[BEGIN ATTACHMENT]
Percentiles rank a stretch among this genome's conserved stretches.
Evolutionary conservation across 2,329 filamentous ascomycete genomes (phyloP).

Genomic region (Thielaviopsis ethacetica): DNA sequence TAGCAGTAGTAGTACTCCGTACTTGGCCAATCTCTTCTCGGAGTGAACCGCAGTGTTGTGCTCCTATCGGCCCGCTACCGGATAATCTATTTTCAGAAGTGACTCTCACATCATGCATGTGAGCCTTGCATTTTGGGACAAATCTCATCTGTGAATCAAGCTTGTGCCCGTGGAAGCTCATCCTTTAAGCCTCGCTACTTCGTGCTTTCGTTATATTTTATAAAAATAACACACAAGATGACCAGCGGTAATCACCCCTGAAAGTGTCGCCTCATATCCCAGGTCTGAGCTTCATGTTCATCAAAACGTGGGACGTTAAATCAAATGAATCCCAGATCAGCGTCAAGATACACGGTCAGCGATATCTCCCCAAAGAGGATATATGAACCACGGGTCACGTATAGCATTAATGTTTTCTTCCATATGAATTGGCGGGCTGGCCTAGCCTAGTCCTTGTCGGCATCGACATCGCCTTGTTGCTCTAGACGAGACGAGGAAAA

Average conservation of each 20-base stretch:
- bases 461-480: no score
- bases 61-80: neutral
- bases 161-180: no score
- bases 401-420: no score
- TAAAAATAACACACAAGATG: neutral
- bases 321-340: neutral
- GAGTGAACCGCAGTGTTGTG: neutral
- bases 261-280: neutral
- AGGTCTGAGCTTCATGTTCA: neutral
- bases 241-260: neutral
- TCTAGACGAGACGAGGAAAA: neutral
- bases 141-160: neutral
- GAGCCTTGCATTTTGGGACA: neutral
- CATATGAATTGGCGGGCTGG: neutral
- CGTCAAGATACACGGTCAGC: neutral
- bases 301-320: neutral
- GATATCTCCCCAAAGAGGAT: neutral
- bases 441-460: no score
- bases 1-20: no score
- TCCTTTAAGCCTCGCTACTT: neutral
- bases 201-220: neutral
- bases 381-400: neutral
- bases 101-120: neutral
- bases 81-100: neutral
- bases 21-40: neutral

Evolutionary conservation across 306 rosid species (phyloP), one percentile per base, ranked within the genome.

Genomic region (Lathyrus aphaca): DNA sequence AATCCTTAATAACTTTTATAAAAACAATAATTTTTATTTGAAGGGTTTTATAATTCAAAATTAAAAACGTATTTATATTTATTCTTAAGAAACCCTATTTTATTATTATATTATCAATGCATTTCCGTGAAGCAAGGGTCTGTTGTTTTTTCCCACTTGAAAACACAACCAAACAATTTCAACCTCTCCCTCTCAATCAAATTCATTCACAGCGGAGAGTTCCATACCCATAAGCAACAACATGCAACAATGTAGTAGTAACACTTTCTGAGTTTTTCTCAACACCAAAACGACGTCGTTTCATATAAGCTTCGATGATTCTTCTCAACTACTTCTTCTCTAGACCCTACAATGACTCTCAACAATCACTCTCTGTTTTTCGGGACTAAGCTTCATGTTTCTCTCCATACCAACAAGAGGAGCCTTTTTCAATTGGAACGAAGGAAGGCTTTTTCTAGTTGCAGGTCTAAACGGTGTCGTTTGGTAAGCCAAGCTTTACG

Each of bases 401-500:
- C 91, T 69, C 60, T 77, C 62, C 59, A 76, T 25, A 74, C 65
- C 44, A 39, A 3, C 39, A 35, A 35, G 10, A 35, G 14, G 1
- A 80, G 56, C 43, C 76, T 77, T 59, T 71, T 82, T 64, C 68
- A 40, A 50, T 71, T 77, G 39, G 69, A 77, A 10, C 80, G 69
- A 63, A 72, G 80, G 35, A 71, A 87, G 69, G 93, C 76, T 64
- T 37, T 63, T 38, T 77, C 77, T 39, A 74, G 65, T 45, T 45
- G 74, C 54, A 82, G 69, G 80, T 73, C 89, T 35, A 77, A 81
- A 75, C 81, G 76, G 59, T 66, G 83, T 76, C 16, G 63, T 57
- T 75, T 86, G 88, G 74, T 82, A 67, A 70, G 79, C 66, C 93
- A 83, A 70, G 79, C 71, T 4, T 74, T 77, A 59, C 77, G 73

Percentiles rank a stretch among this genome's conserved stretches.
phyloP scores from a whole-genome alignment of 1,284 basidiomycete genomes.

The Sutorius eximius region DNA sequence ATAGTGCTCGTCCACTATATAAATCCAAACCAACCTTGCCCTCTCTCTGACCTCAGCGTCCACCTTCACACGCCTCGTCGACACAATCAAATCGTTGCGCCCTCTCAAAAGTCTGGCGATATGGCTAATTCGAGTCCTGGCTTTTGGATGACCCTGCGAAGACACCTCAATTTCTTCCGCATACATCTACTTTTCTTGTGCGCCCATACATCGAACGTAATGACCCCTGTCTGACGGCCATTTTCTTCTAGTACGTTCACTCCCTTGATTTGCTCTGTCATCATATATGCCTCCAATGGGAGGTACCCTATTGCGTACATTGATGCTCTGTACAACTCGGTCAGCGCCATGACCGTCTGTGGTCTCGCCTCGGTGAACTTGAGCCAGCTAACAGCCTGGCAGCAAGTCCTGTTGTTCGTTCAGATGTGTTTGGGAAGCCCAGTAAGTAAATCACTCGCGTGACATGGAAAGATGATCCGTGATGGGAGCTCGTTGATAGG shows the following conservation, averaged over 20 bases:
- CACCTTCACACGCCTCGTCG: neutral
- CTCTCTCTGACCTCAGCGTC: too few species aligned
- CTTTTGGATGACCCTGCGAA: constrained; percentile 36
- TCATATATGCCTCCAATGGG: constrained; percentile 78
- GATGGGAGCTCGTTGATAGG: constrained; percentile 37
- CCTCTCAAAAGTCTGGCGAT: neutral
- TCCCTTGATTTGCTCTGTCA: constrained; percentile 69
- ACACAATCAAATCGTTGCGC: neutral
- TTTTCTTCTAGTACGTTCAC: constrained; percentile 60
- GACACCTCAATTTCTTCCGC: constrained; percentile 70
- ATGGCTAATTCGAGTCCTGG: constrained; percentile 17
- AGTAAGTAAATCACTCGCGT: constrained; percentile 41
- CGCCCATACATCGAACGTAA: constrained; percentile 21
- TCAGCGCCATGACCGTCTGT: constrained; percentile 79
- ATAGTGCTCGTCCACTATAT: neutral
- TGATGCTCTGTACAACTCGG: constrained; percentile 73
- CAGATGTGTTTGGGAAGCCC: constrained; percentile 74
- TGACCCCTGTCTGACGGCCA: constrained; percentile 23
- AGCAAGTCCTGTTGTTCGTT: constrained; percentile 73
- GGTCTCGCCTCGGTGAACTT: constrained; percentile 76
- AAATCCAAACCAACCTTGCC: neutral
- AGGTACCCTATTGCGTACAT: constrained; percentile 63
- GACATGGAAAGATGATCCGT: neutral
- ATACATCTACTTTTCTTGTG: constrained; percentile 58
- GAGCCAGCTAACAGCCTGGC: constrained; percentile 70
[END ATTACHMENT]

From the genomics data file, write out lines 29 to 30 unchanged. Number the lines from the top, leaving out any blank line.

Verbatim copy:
- bases 21-40: neutral

Evolutionary conservation across 306 rosid species (phyloP), one percentile per base, ranked within the genome.